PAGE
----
At the hearing the second respondent abandoned the points in limine that he had raised in his opposing affidavit. In response to the averment that the licence fees are exorbitant, he said that by its own admission the applicant is unable to pay the licence fees, so it does not meet the requirements of the business it desires. He said that the business is meant for entities that meet the requirements. The second respondent averred that some averments that were made by the applicant can be best responded to by the third respondent. The second respondent averred that the fees are reasonable and justified. He said that whilst there are guidelines which should guide the setting of fees they remain as such, and they have no legal effect. He said that consultations were done before the promulgation of the statutory instrument. He said that the regulations cannot be said to be ultra vires the Act simply because the applicant has failed to raise the required fees.
In the answering affidavit and in response to the first respondent the applicant averred that the first respondent had made no effort to give evidence which justifies the quantum of the licence fees. The applicant averred that from the onset it never accepted the set fees as reasonable and it sought payment terms as a way of easing the exorbitant fees. The applicant said that other class ‘A’ licensees must have been granted payment terms which is a sign that the licence fees are exorbitant and grossly unreasonable. The applicant further said that the first respondent did not adduce evidence to show that consultations were carried out with the relevant stakeholders. It also stated that the first respondent did not indicate which licensees were consulted or when the consultative process took place. The applicant went on to attach an annexure showing licence fees regimes in other countries in the region and said that, comparatively, our licence fees are exorbitant. The applicant averred that this court should simply declare the regulations to be ultra vires the Act. It said that it is not the duty of this court to replace the regulations or to worry about the gap that will be created when it declares the regulations to be ultra vires the Act. The applicant stated that the first respondent had not attached a report it received from the Parliamentary Legal Committee in support of the averments it made that it received no adverse report.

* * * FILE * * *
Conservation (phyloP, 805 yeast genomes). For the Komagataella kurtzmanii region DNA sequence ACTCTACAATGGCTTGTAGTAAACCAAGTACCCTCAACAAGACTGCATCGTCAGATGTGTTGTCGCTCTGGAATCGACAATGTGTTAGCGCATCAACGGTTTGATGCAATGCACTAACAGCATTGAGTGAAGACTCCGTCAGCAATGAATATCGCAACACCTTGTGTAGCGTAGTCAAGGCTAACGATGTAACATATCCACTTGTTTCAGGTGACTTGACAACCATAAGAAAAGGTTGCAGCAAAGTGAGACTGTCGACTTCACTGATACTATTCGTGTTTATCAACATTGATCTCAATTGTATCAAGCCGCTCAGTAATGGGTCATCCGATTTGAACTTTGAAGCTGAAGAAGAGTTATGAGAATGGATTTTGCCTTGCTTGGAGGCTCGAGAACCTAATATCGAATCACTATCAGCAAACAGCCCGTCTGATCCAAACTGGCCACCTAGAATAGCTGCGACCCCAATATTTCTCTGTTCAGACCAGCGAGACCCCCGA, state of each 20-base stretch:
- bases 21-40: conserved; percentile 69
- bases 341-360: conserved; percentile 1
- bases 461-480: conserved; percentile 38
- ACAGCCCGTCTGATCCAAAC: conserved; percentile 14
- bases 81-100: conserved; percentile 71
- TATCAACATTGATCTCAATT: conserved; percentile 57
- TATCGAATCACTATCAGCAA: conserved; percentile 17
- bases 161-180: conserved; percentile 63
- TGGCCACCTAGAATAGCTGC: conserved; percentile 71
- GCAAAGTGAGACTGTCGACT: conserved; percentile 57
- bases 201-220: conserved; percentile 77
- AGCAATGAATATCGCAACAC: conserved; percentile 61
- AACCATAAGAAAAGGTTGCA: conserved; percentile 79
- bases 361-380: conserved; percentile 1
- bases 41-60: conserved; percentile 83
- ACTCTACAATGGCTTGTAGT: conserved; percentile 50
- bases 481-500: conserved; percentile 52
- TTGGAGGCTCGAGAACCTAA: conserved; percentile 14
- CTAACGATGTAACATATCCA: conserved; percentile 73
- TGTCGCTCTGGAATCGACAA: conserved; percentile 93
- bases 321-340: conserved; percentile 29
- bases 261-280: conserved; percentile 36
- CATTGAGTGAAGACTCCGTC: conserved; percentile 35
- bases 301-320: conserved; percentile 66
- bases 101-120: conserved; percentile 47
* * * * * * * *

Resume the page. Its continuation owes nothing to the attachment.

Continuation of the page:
The applicant averred that any averments made by the second respondent with regards to the procedures that were taken by the third respondent before the promulgation of the regulations in 2013 are of no use because he was not involved then as he only took over the administration of the Postal and Telecommunications Act in 2014 under Statutory Instrument 25 of 2014.
In arguing the matter Mr. Sakhe submitted that delegated or subsidiary legislation can be declared invalid on the grounds of unreasonableness. In support of his argument he went on to cite a plethora of cases which I will mention later on in the judgment. Mr. Sakhe also went on to deal with the test for reasonableness. He submitted that no reasonable regulator fully exercising its mind would reach such fees. He said that s 134 (c) of the Constitution provides that every piece of subsidiary or delegated legislation must be consistent with the Act of Parliament under which it is made. He said that the fees which were set by the 2013 Regulations are so high and irrational that when Parliament gave the second respondent the power to set the fees in terms of s 99 of the postal and Telecommunications Act, it could not have intended that the Minister would set such fees which do not have any reasonable basis or justification. He referred to the case of Satelite Users Association v PTC HH 225/91 wherein the court set aside the Radio Communication Sevices (Amendment) By-Laws, 1990 (No. 8) (S.I 145 of 1990) prescribing fees for television receive-only station licences for being ultra vires. Mr. Sakhe argued that the regulator must show that it has taken certain factors into account before setting a specific fee. He submitted that a reasonable regulator would